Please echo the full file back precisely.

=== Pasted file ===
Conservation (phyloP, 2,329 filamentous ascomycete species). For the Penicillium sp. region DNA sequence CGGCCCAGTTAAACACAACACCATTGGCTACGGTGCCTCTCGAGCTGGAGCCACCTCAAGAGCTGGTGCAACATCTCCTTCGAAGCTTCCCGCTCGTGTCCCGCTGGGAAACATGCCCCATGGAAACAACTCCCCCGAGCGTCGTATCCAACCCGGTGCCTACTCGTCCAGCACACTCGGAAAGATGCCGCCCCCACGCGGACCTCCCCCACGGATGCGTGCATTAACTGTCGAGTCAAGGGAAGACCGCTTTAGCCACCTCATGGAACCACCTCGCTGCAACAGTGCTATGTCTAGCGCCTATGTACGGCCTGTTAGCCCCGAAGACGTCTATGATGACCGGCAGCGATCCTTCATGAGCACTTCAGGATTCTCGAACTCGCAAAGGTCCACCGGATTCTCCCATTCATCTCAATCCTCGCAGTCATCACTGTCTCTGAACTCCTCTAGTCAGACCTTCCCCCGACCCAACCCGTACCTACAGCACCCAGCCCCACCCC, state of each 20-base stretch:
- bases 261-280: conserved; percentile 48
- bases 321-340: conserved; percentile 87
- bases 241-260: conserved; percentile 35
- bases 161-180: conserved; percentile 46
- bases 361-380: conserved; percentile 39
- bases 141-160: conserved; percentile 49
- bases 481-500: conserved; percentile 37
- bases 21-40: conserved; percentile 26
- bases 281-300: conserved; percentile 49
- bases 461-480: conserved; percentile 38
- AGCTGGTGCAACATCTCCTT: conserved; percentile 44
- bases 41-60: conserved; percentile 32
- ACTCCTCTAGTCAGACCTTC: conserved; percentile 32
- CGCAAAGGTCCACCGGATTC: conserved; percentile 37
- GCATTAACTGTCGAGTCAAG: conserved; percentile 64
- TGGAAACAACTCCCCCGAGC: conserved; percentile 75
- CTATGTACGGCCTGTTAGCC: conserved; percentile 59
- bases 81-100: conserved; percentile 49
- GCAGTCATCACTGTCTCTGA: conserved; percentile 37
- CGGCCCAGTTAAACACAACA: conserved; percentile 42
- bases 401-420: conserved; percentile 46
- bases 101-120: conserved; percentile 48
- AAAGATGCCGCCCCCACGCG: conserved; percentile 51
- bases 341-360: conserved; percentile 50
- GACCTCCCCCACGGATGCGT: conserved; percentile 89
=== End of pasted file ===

Conservation (phyloP, 2,329 filamentous ascomycete species). For the Penicillium sp. region DNA sequence CGGCCCAGTTAAACACAACACCATTGGCTACGGTGCCTCTCGAGCTGGAGCCACCTCAAGAGCTGGTGCAACATCTCCTTCGAAGCTTCCCGCTCGTGTCCCGCTGGGAAACATGCCCCATGGAAACAACTCCCCCGAGCGTCGTATCCAACCCGGTGCCTACTCGTCCAGCACACTCGGAAAGATGCCGCCCCCACGCGGACCTCCCCCACGGATGCGTGCATTAACTGTCGAGTCAAGGGAAGACCGCTTTAGCCACCTCATGGAACCACCTCGCTGCAACAGTGCTATGTCTAGCGCCTATGTACGGCCTGTTAGCCCCGAAGACGTCTATGATGACCGGCAGCGATCCTTCATGAGCACTTCAGGATTCTCGAACTCGCAAAGGTCCACCGGATTCTCCCATTCATCTCAATCCTCGCAGTCATCACTGTCTCTGAACTCCTCTAGTCAGACCTTCCCCCGACCCAACCCGTACCTACAGCACCCAGCCCCACCCC, state of each 20-base stretch:
- bases 261-280: conserved; percentile 48
- bases 321-340: conserved; percentile 87
- bases 241-260: conserved; percentile 35
- bases 161-180: conserved; percentile 46
- bases 361-380: conserved; percentile 39
- bases 141-160: conserved; percentile 49
- bases 481-500: conserved; percentile 37
- bases 21-40: conserved; percentile 26
- bases 281-300: conserved; percentile 49
- bases 461-480: conserved; percentile 38
- AGCTGGTGCAACATCTCCTT: conserved; percentile 44
- bases 41-60: conserved; percentile 32
- ACTCCTCTAGTCAGACCTTC: conserved; percentile 32
- CGCAAAGGTCCACCGGATTC: conserved; percentile 37
- GCATTAACTGTCGAGTCAAG: conserved; percentile 64
- TGGAAACAACTCCCCCGAGC: conserved; percentile 75
- CTATGTACGGCCTGTTAGCC: conserved; percentile 59
- bases 81-100: conserved; percentile 49
- GCAGTCATCACTGTCTCTGA: conserved; percentile 37
- CGGCCCAGTTAAACACAACA: conserved; percentile 42
- bases 401-420: conserved; percentile 46
- bases 101-120: conserved; percentile 48
- AAAGATGCCGCCCCCACGCG: conserved; percentile 51
- bases 341-360: conserved; percentile 50
- GACCTCCCCCACGGATGCGT: conserved; percentile 89